Teacher Comparisons Can Be Helpful

Dear Dr. Sylvia:

Q. Usually siblings go to the same schools and more often than not, in middle school and high school classes, they have the same teachers. How much does it affect the child if he/she feels like they're being constantly compared to siblings? How as a teacher do I try to avoid that?

A. Although we all know some children who hate to be recognized as "Jonathon's or Kristin's sister or brother", recognition as a member of a family is not necessarily a negative for children. It often happens by kindergarten and continues through high school. If their siblings have been good students and nice young people, the teachers' recollections suggest that they will have positive expectations of them as well. If the younger children are also reasonably good students, it will feel like a good start for them, because they'll be sufficiently confident that they can fulfill those positive expectations. If their older sib was a star student, that may feel a little more worrisome to them. They may not feel as certain they can live up to those high expectations. If their older sib had behavior or learning problems, these children can feel embarrassed about them and can experience very conflicting emotions.

As a teacher, you can help the younger child by not mentioning an older child's brilliance or problems, but only saying you recall that he or she was a nice person, a good citizen or a pleasure to have in class. That won't seem so hard a model to live up to nor will they feel embarrassed. If you have a few children in your class whose siblings you recall, you might even make an overall class comment on how children from the same families can sometimes have much in common and other times can have very different interests and personalities than their siblings. You can add that you always look forward to getting to know each new student in the class. Constant comparison to siblings is almost always too much, but occasional comparison can be more reasonable. As a teacher, you will of course think about the comparison much as parents do, but you'll surely want to avoid discussing these comparisons with the children or in class.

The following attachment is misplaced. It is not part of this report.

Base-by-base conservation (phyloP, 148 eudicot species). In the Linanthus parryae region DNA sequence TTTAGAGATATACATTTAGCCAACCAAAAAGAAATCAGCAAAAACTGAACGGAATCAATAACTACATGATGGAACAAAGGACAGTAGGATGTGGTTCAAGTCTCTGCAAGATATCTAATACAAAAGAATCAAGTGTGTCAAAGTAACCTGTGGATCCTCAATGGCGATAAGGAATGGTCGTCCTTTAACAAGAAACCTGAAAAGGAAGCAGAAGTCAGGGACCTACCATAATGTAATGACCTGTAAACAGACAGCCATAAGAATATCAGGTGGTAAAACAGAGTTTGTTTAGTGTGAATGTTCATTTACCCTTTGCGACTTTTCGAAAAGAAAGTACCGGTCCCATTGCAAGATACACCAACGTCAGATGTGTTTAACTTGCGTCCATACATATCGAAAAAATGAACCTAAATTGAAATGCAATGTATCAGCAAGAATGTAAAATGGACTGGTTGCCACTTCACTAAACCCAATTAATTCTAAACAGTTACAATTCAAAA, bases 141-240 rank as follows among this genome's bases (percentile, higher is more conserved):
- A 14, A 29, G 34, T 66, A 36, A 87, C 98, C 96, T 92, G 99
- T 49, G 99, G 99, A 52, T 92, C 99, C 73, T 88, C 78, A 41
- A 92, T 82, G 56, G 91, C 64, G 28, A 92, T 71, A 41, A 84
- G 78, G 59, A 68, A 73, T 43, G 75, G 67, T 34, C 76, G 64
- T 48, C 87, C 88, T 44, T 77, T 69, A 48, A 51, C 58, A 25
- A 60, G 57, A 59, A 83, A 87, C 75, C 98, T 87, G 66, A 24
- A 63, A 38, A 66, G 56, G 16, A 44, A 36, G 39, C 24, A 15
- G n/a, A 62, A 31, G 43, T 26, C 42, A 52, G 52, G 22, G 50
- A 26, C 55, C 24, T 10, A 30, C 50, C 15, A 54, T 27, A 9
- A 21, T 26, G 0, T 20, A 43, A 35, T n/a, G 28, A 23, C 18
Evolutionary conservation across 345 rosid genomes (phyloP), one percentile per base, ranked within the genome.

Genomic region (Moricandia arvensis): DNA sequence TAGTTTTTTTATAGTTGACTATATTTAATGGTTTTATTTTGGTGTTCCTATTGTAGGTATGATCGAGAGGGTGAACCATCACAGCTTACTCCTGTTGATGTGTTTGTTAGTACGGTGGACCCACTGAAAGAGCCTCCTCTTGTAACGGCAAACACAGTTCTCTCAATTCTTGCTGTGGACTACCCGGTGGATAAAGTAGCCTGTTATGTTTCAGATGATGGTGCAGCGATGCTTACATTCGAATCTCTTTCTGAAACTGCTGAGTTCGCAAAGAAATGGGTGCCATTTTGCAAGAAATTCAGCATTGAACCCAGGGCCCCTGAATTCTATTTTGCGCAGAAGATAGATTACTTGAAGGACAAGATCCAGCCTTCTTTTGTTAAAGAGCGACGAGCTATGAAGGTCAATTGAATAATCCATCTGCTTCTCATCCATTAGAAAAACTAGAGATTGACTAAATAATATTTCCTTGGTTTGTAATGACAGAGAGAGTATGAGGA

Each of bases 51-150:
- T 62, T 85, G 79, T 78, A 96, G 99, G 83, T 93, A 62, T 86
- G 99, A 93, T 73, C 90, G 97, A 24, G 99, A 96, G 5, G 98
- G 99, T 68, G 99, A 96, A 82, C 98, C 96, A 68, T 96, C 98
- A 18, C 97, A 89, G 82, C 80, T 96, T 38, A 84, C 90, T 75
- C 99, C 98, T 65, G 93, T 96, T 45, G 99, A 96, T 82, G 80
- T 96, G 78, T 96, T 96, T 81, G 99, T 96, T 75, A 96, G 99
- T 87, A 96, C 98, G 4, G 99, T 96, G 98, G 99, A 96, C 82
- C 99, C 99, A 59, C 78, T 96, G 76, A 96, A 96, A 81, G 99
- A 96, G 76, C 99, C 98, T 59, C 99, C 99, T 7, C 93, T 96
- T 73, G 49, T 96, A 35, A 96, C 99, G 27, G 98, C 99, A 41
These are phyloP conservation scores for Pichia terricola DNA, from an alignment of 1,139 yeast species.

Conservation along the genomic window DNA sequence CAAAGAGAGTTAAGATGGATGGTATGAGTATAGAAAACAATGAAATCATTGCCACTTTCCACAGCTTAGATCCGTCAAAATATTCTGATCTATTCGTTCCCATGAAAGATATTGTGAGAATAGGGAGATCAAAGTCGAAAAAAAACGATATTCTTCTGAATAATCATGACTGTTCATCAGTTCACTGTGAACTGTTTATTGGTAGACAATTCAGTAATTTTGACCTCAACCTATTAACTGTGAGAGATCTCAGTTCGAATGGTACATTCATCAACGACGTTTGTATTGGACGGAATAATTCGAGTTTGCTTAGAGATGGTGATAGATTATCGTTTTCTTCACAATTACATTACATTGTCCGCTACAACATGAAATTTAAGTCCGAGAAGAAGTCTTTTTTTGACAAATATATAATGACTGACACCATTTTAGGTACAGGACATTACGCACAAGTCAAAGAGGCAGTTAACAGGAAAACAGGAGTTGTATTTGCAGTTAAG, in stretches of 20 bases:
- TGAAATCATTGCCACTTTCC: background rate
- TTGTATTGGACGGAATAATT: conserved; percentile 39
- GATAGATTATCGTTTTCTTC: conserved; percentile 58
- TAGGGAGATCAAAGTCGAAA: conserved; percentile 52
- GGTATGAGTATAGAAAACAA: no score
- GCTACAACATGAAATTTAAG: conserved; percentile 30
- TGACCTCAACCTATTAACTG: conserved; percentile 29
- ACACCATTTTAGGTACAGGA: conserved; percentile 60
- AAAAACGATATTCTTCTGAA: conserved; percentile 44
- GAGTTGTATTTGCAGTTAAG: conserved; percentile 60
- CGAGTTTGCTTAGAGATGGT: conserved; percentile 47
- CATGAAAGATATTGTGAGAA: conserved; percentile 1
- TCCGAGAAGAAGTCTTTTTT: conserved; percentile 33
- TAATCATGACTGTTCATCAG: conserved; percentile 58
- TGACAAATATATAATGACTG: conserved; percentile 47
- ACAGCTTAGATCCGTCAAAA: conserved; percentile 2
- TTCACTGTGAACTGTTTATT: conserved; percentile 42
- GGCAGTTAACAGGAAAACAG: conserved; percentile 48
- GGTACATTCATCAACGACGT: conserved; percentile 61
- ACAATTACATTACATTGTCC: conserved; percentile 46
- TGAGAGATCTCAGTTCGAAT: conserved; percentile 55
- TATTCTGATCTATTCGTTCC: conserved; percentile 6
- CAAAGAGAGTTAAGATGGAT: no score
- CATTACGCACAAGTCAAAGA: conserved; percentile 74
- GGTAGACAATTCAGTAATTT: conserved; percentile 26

There's no doubt that siblings have great impact on each other and it can indeed be difficult for a younger child to follow in the footsteps of a child who has accomplished a great deal. It's even more difficult for older children who're followed by younger children who surpass them in achievement. It's best that parents tell their children they have a "whole smart family" and with hard work, they're sure they'll all accomplish well as they discover their special areas of interest. Teachers can also help children who struggle with sibling rivalry by making a similar assumption. Encouraging children's interests and talents is always crucial to helping them feel smart and good about themselves. In some families, siblings share similar interests, but in many families they seem to engage in very different activities, almost as a means for avoiding comparison.